FW: MD Beyond Liberalism?

From: David Buchanan (DBuchanan@ClassicalRadio.org)
Date: Mon Mar 08 2004 - 01:35:01 GMT

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    David MOREY asked:
    So how seriously do we need to take the value
    of the intellectual level. How are we going to get more
    people on this level and off of the dominance of the social
    level. I think that mal-functioning aspects of the social level,
    such as inequality and the failure to reduce working hours,
    is making progress currently impossible.

    dmb says:
    How seriously should we take it? Pirsig says the social/intellectual
    conflict is the theme song of the 20th century. He says its an earthquake, a
    hurricane, a period of evolutionary transformation. I take it pretty darn
    seriously. As I understand it, the main problem with effecting a smooth and
    successful transition to an intellectual culture is not just resistance from
    the social level. The problem is with intellect itself. (SOM) In its
    historical struggle to free itself from society, intellect has gone past the
    independence it sought and become disconnected, disassociated and divorced
    from its parent level. Scientific materialism has gutted the world and left
    it devoid of spirit, morals and the like. The social level is responding to
    SOM in an especially violent and hostile manner because this flaw declares
    so much of the social level to less than real. There is bound to be conflict
    in any transitional period, but SOM's attack on the social level has given
    rise to fundamentalism, fascism and other forms of the reactionary right.

    Ken Wilber:
    "When only objective its with simple location are really real, then the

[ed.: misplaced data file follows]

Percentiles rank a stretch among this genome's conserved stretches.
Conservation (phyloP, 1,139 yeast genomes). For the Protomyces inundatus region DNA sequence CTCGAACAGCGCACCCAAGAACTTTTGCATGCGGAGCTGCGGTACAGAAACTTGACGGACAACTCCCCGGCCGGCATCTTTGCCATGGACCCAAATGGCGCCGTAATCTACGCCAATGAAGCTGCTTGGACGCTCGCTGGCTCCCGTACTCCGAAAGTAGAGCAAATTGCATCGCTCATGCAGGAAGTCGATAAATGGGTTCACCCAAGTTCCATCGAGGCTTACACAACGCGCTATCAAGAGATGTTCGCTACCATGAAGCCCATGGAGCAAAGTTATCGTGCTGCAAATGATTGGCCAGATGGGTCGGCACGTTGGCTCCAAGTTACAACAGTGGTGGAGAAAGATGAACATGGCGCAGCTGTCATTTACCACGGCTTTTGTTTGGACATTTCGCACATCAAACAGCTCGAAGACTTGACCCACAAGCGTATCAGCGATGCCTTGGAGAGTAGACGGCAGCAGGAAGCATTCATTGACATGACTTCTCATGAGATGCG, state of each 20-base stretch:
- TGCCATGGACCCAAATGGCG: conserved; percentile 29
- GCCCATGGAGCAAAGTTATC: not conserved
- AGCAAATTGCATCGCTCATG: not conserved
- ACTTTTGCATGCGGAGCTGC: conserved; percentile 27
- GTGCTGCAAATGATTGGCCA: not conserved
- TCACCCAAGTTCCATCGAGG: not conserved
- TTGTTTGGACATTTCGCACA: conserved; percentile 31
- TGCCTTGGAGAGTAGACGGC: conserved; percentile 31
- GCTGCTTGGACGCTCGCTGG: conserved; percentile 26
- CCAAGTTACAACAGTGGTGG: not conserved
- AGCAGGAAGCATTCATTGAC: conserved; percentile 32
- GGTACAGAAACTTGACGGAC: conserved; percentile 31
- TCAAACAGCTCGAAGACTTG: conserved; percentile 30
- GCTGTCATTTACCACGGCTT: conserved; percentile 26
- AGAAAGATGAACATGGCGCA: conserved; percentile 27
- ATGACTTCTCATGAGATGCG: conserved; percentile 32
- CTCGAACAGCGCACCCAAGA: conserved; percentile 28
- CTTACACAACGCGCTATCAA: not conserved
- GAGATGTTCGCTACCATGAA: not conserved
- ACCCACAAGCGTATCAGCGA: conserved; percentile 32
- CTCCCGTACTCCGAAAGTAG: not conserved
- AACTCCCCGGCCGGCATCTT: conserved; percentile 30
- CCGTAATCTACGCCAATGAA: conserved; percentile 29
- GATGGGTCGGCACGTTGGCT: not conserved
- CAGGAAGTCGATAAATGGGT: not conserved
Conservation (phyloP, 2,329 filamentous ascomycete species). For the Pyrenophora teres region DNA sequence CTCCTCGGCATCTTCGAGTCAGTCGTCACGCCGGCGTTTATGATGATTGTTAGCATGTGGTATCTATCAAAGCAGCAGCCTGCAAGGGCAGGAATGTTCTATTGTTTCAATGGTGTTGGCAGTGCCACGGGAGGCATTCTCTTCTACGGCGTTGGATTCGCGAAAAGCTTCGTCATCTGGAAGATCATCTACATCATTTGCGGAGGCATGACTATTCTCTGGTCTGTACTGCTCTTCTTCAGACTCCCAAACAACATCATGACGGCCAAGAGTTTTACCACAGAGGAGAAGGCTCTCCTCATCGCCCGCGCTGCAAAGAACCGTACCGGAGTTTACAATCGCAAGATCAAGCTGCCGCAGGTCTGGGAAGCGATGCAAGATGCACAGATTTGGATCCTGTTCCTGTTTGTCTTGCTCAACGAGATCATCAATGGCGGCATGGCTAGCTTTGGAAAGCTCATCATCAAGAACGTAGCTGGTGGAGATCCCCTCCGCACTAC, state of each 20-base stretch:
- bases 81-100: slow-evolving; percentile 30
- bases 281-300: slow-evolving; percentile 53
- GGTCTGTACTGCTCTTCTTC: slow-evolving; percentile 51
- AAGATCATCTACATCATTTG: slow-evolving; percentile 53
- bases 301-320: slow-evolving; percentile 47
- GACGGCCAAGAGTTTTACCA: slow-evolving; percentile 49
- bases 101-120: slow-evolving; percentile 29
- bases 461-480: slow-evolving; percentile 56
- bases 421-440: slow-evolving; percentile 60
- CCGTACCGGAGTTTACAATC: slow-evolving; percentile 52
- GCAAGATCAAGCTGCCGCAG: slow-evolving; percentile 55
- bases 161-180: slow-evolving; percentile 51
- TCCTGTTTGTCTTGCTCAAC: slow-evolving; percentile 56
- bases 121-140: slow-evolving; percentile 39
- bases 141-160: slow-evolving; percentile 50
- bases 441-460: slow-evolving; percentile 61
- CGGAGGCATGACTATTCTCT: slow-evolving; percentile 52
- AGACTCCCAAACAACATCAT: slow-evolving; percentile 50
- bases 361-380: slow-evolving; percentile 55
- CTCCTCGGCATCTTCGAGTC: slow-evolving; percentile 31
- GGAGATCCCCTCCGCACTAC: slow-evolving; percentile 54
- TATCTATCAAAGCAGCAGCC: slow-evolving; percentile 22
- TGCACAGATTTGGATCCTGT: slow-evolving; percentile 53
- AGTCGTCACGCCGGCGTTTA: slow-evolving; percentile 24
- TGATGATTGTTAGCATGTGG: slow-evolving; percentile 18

mind itself is a tabula that is totally rasa, utterly blank until filled
    with PICTURES or representations of the only reality there was: objective
    and sensory nature. There is no real SPIRIT, there is no real MIND, there
    is only empirical nature. No superconsciousness, no self-conscious, only
    subconscious processes scurrying endlessly, meaninglessly, in a vast system
    of interwoven its." A BRIEF HISTORY OF EVERYTHING pages 264-5.

    Ken Wilber:
    "Only objective its with simple location were really real. The entire
    dimensions were completely gutted, and the ghost in the machine began its
    sad and lonely modern moan, a haunting cry made all the more plaintive in
    that it had not even the power to attract attention."

    Pirsig says essentially the same thing:
    "the metaphysics of substance...regards both society and intellect
    (subjects) as possessions of biology (objects). It says society AND
    intellect don't have substance and therefore can't be real. It says biology
    is where reality stops. Society and intellect are ephemeral POSSESSIONS of
    reality." (Lila page 265.)

    "A scientific, intellectual culture had become a culture of million of
    isolated people living and dying in little cells of psychic solitary
    confinement, unable to talk to one another, really, and unable to judge one
    another because scientifically speaking it is impossible to do so." (Lila
    page 283)

    dmb says:
    It seems that Pirsig and Wilber both agree about the problem. And the way to